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Vet Stories: Honored at Blanc Mont, France in World War I
Vet Stories: Honored at Blanc Mont, France in World War I
Staff
Tuesday, December 22, 2020

NOTE:  In our ongoing series called, “Veteran Stories,” this week we feature Richard Edward Loyd West, who served with distinction in World War I, and went on to found West Lumber and Coal Company, the predecessor to Crofton’s modern day West-Hodson Lumber and Concrete.

 

R.E. Loyd West was born on Apr. 17, 1899. The “R” in his name was for his grandfather, Richard Riordan, who emigrated to the U.S. from Ireland. The “E” stood for his other grandfather, Edward Wood West. So neither of his grandfathers would have hurt feelings, his parents added a third name, “Loyd,” which is the name he went by all his life.

Loyd graduated from Crofton High School. Less than one month after his 18th birthday, in May 1917, Loyd enlisted in the U.S. Army, as part of the famed Second Division, serving as a telephone lineman in the Field Artillery Brigade. Years later, West didn’t talk much about his service in World War I to his family, but in his home office in Creighton he kept four or five medals under glass from the war, including a Silver Star and a French medal and citation, and his grandchildren were under strict instructions to stay out of his office.

West’s Second Division was first constituted into the regular army in September 1917, and was organized at Bourmont, Haute Marne, France in October. They spent the winter training with French and Scottish soldiers and were committed to battle in the spring of 1918 to try to halt the German advance on Paris. They first fought at the Battle of Belleau Wood, one of the first U.S. combat battles of the war. They followed up by fighting fiercely at Chateau-Thierry, breaking a years-old stalemate on that battlefield.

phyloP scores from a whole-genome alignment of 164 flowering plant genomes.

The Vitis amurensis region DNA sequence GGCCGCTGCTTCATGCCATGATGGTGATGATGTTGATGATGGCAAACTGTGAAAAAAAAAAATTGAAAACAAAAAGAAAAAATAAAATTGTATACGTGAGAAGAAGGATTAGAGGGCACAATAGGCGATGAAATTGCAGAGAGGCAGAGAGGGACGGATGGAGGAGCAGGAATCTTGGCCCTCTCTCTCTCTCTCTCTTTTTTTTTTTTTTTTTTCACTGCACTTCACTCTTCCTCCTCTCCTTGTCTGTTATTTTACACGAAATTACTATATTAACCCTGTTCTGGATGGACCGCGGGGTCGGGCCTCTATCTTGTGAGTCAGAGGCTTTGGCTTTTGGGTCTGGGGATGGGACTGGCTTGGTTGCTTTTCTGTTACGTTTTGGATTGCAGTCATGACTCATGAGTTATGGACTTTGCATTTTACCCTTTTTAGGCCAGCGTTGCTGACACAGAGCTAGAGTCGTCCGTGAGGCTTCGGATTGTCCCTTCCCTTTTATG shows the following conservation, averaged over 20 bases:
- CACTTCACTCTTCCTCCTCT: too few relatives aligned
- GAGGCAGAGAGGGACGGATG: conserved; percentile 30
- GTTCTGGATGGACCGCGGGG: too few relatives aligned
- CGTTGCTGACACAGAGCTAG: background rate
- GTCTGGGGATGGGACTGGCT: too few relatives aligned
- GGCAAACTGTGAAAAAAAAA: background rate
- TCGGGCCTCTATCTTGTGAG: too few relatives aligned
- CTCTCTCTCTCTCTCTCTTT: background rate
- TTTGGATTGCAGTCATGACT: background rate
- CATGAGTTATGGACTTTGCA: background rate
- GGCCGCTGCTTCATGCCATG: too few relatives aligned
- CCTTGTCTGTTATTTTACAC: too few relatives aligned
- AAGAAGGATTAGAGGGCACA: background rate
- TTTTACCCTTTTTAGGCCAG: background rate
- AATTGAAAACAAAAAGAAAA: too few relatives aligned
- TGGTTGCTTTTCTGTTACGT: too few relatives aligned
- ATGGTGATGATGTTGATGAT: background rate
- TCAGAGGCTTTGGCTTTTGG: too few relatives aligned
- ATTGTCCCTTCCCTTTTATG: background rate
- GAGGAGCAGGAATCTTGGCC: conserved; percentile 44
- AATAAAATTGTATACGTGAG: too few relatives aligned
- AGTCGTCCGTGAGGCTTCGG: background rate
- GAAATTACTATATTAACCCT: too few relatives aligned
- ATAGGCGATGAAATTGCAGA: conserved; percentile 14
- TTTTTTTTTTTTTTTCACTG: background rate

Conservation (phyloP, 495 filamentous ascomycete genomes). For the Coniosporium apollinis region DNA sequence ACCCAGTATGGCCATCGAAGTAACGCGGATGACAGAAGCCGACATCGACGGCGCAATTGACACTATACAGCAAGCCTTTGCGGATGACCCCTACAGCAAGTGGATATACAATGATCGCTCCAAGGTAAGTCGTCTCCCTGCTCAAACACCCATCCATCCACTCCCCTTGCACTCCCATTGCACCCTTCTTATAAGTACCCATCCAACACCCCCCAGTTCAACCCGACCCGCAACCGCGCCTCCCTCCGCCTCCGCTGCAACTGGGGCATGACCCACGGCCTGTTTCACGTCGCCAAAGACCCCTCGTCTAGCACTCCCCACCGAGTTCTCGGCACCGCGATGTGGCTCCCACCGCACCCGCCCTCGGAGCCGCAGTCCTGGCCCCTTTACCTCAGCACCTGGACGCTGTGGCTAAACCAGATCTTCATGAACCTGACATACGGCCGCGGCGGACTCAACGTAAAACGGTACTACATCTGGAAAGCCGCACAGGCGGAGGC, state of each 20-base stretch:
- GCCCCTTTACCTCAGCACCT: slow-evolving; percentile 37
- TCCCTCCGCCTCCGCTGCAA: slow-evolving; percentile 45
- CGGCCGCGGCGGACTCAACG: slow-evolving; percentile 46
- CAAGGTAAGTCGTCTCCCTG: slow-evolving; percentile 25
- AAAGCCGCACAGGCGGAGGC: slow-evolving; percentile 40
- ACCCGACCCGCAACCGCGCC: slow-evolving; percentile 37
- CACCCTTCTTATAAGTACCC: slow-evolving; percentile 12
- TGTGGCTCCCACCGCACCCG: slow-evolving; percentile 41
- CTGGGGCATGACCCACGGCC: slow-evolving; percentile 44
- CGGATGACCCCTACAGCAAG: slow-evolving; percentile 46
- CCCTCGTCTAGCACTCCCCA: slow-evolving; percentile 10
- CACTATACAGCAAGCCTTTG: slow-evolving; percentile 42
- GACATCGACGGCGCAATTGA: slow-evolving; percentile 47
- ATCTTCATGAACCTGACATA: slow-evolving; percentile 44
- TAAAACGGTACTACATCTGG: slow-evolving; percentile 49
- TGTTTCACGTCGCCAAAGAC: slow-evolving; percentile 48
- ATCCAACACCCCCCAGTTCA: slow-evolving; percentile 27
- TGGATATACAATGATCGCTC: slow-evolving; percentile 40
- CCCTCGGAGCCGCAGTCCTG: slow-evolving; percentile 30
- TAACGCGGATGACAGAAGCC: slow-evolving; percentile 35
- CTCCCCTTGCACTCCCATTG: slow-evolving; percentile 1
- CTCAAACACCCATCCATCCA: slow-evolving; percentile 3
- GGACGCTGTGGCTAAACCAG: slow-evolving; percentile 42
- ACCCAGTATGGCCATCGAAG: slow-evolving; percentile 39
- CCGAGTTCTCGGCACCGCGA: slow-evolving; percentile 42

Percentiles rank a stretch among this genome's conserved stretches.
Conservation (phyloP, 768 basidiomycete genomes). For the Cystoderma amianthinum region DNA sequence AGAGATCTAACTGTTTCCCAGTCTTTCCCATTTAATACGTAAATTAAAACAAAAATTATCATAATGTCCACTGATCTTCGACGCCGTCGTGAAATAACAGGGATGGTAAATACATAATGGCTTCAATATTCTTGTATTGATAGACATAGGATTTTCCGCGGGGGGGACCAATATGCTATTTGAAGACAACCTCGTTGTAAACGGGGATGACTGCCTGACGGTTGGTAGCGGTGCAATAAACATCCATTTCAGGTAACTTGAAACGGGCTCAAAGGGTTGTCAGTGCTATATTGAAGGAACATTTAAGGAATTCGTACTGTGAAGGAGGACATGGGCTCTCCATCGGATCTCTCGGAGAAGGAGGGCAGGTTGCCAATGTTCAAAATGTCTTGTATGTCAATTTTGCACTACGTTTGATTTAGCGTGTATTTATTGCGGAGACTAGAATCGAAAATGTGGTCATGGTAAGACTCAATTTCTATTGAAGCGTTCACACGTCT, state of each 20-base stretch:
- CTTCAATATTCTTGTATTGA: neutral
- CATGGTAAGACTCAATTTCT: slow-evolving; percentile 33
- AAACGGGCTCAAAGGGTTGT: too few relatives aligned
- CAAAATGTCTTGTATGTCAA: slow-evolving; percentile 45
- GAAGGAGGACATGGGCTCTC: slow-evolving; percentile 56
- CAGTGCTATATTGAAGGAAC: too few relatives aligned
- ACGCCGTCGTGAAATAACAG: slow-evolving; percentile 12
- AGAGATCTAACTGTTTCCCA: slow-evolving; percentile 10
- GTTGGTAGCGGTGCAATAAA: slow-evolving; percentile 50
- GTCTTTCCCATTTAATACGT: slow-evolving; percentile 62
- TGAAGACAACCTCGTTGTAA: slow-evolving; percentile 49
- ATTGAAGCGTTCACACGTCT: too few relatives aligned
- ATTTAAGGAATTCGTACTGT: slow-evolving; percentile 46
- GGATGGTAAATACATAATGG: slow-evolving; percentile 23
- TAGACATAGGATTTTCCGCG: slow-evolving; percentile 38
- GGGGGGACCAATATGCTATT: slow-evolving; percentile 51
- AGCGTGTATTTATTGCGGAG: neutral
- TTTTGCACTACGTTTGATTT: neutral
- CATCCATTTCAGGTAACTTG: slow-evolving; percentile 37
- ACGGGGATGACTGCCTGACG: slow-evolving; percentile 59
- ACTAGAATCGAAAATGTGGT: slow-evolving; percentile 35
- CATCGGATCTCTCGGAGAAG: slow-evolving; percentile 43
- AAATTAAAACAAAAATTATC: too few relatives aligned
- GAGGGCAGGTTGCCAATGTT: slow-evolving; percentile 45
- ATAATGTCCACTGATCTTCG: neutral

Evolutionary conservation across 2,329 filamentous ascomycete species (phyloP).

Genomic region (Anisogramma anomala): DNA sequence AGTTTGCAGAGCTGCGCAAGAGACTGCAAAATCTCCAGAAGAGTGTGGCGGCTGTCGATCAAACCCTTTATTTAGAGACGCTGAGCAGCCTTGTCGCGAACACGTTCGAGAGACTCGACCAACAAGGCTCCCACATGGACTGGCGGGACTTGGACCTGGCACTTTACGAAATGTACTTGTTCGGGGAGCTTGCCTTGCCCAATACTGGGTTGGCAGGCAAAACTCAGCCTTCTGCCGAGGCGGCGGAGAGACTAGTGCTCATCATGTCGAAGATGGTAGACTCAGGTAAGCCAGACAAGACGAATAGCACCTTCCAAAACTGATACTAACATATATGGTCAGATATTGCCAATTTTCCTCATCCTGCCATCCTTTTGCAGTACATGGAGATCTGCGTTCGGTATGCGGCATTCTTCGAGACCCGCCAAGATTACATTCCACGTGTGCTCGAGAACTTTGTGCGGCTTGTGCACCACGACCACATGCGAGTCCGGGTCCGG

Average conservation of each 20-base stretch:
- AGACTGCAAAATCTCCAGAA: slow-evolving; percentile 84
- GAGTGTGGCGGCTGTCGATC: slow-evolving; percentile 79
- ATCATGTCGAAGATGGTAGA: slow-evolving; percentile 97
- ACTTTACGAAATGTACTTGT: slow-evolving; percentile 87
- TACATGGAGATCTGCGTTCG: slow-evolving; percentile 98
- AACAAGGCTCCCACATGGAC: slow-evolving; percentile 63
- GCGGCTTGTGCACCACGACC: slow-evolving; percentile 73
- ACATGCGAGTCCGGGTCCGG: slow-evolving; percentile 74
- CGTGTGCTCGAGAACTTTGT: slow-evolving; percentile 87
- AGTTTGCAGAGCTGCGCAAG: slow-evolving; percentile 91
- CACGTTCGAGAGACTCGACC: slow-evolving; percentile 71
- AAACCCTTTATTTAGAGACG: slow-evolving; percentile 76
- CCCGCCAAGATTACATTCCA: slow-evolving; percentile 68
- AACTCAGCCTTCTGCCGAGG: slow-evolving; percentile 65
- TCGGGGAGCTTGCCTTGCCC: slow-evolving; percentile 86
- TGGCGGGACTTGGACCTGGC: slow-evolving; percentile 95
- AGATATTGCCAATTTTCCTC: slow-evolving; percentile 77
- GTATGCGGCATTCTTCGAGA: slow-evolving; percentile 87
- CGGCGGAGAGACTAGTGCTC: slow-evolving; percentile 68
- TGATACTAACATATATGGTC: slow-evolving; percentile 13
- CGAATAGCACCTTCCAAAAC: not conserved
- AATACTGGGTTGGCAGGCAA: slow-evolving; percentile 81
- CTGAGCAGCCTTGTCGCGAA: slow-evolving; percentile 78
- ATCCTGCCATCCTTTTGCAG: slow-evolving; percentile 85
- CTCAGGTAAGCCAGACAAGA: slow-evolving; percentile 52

The Division fought bravely again that summer and fall, with tough victories at Soissons and Blanc Mont. It was on Oct. 6, 1918 at Blanc Mont, that West distinguished himself, working fearlessly as a telephone lineman to maintain operations in the face of heavy German fire. He was later cited by both the U.S. Army and the French people for his courage on that day.

The Division went on to participate in the final drive of the war at Muese-Argonne, which ended with the armistice declaration on Nov. 11 that ended the war. West and his Division remained on occupation duties until April 1919. He was officially discharged on Aug. 14, 1919. The Division and West were awarded the French Croix de guerre for gallantry under fire at Belleau Wood, Soissons and Blanc Mont. At Blanc Mont, where West performed so dutifully, 7800 Allied soldier were killed or wounded.

Loyd’s father, Harry, managed Loonan Lumber Company in Crofton for several years, so West started working at the lumber yard before and after school in his youth, showing up to work in the early morning to clean the ashes from the stove and bring in more coal. He also swept floors and did other jobs around the yard. After returning home following the war, Loyd and his wife, Theo, who also graduated from CHS, purchased a business in Osmond from Homer Towne. They opened West Lumber and Coal Company on May 31, 1930. In 1964, the Wests purchased assets of Farmers Lumber Company, also in Osmond, and moved operations to that location at the corner of Highway 20 and State Street.

At first, they operated the lumber yard without full-time help. Today, the business has grown to locations in six communities, including Crofton. The nature of the business has also changed. In the early days, coal was big business because of its usefulness for heating. Upwards of 60 railcars of coal might be sold in a single season, all unloaded into coal bins by hand, and then loaded out to customers by hand. Loyd passed away on Sept. 7, 1980 and is buried at Crofton cemetery. Loyd’s parents and both sets of grandparents are all buried at Crofton. The lumber yard legacy that he and Theo helped to found continues on today with the West-Hodson family business. CONTACT US:  If you or your parents, grandparents or other relatives from Crofton, living or deceased, served in the armed forces, we would like to tell your story in the Journal as part of this series. If you have a story to tell or digital photos to share, email bowview@gpcom.net with a subject line notation of “Veteran Stories” to let us know the details.